# Biggest variance of $h=\sum_i H_i$?

What's the biggest variance of $$h=\sum_i H_i$$ where $$H_i$$ is the hamiltonian act on the ith qubit?

If the n qubits state is separable, i.e., the state is $$\mid\psi_1\rangle\otimes\mid\psi_2\rangle\otimes\cdots\mid\psi_n\rangle$$. Obviously, the biggest variance, $$\max\limits_{\mid\psi\rangle}(\Delta h)^2$$, is $$N(\lambda_M-\lambda_m)^2/4$$, where $$\lambda_M \text{ and } \lambda_m$$ are biggest and smallest eigenvalue of $$H_i$$ respectively. To see this, we can use the general formula for state $$\mid\psi_i\rangle\equiv \cos(\theta)\mid0\rangle+\sin(\theta)e^{i\phi}\mid1\rangle$$. We then calculate the variance of one part: $$\mid\psi_i\rangle$$ and will get the biggest variance is when $$\theta=\frac{\pi}{4}$$, and the variance is $$(\lambda_M-\lambda_m)^2/4$$. At last the total variance of $$N$$ parts can be added as $$N(\lambda_M-\lambda_m)^2/4$$.

But how to prove if the total state $$\mid\psi\rangle$$ is not necessarily separable, the biggest variance of $$h$$ becomes $$(N\lambda_M-N\lambda_m)^2/4$$ instead of $$N(\lambda_M-\lambda_m)^2/4$$?

Here is an approach that requires no specific knowledge about $$|\psi\rangle$$ whatsoever.

In your description you implied that each $$H_i$$ has the same maximum and minimum eigenvalues $$\lambda_m$$ and $$\lambda_M$$ respectively so I will assume this in the derivation. The process of measuring $$\langle h \rangle$$ empirically can be thought of running a series of experiments with the $$i$$-th experiment returning an energy $$E_i$$ in the range $$[N\lambda_m, N\lambda_M]$$. Then we can average all of the observed $$E_i$$ values to compute $$\langle h \rangle$$, and we can think of $$E$$ being a random variable whose probability density (or mass) function is completely determined by $$h$$ and $$|\psi\rangle$$.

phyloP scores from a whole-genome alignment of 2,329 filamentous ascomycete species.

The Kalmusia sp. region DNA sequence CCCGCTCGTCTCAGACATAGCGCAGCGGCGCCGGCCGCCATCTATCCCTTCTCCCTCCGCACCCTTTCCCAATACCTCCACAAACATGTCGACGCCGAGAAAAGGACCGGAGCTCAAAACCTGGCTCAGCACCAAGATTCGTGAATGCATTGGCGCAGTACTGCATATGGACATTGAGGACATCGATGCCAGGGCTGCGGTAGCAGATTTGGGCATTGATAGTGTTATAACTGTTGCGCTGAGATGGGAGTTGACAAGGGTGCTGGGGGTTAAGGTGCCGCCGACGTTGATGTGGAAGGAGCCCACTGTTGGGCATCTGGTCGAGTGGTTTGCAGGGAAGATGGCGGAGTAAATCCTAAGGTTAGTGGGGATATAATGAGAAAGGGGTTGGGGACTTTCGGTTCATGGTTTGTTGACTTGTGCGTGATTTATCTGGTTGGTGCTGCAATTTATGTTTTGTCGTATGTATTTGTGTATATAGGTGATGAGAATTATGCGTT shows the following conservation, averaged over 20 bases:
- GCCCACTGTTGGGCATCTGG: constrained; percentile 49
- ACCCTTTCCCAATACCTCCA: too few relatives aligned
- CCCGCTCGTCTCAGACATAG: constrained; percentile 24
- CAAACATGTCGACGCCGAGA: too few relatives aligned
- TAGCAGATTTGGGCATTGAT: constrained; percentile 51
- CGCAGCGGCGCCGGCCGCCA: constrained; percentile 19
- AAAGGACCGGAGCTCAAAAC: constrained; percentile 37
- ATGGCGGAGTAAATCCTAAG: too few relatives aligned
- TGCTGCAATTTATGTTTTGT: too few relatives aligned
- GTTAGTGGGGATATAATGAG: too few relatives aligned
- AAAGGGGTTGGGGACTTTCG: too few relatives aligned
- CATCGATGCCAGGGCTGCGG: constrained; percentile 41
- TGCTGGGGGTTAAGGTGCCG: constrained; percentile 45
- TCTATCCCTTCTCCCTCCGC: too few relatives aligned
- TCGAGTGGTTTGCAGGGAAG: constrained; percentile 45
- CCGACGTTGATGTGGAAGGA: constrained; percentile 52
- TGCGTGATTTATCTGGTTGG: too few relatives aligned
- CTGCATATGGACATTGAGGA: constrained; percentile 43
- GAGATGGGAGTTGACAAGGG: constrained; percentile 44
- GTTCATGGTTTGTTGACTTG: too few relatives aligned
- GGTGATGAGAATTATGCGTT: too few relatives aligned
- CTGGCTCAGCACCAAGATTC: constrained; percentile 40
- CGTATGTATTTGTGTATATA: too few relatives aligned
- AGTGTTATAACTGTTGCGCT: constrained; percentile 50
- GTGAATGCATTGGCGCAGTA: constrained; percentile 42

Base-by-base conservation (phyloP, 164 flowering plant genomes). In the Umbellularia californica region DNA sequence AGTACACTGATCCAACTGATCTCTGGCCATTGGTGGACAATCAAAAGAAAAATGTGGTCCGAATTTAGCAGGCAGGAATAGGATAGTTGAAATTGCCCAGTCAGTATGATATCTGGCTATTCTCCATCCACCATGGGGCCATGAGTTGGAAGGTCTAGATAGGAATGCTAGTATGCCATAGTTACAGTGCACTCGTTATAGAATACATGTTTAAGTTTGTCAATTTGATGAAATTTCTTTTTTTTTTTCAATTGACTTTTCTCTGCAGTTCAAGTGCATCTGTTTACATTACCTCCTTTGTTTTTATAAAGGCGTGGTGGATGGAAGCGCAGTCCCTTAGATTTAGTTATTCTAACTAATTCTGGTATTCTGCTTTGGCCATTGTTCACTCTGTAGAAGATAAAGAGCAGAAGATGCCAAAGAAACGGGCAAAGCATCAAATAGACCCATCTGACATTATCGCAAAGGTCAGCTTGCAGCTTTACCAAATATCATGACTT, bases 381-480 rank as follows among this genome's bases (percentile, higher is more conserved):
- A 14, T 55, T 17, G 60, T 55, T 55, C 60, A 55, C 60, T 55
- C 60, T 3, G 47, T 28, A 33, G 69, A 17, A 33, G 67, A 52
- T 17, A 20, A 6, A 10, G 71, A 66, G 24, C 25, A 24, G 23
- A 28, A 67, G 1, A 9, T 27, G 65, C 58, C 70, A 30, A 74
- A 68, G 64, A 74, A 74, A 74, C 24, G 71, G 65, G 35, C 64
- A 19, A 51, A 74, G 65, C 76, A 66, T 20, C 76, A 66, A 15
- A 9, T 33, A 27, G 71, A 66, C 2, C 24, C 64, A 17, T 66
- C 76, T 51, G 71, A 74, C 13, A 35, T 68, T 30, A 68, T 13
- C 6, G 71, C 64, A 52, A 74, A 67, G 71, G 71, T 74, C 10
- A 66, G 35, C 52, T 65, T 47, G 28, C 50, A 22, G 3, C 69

Let $$X$$ be a random variable defined as $$E- N\lambda_m$$ and therefore takes values in the range $$[0, N(\lambda_M - \lambda_m)]$$. The variance of $$X$$ is: \begin{align}\tag{1} \text{Var}(X) &= \frac{1}{n}\sum_i X_i^2 - \bar{X}^2 \\ &\leq \frac{1}{n}\sum_i N(\lambda_M - \lambda_m)X_i - \bar{X}^2 \\ &= (N(\lambda_M - \lambda_m) - \bar{X})\bar{X} \end{align} where the inequality just substitutes one $$X_i$$ for the maximum possible value of $$X$$, and $$n$$ is a number of samples that can be assumed to be taken to infinity. Then set the derivative of this expression to zero, $$\partial_\bar{X}\text{Var}(X) = N(\lambda_M - \lambda_m) - 2\bar{X}=0$$ to get $$\tag{2} \text{argmax}_{\bar{X}} \text{Var}(X) = \frac{N(\lambda_M - \lambda_m)}{2}$$ which results in

$$\tag{3} \max \text{Var}(X) = \left(\frac{N(\lambda_M - \lambda_m)}{2}\right)^2$$

which also gives $$\text{Var}(E) = (\Delta h)^2$$ since variance is not affected by the constant shift of $$N\lambda_m$$.

Note that you can apply this same technique to each $$H_i$$ individually to recover the maximum variance for the case of a separable state; the factor of $$N^2$$ disappears compared to the above derivation and only a factor of $$N$$ is reintroduced by summing up the variances of the separate systems.

• Thanks a lot. I've tried several ways including the method of Lagrange multipliers while still cannot solve it. The answer is helpful. May 24, 2021 at 7:21
• But why when I calculate $\text{Var}(E)$ instead of $\text{Var}(E - N\lambda_m)$, and use the same technique, I get $(\frac{N\lambda_M}{2})^2$ instead? May 24, 2021 at 7:48
• When you try to derive it that way then the second step in Equation (1) is not necessarily well defined. Namely, the variance $\left(N\lambda_M/2\right)^2$ that you calculate corresponds to a distribution of energies with $\bar{E} = N\lambda_M / 2$, but this choice of $\bar{E}$ might not actually fall in $[N\lambda_m, N\lambda_M]$ in which case the resulting variance does not correspond to any achievable distribution. This was the reason for working with a shifted variable $X$ whose expected value (2) is guaranteed to fall in $[0, N(\lambda_M - \lambda_m)]$ May 24, 2021 at 18:18
• also you might find the discussions here very useful: stats.stackexchange.com/questions/45588/… May 24, 2021 at 18:19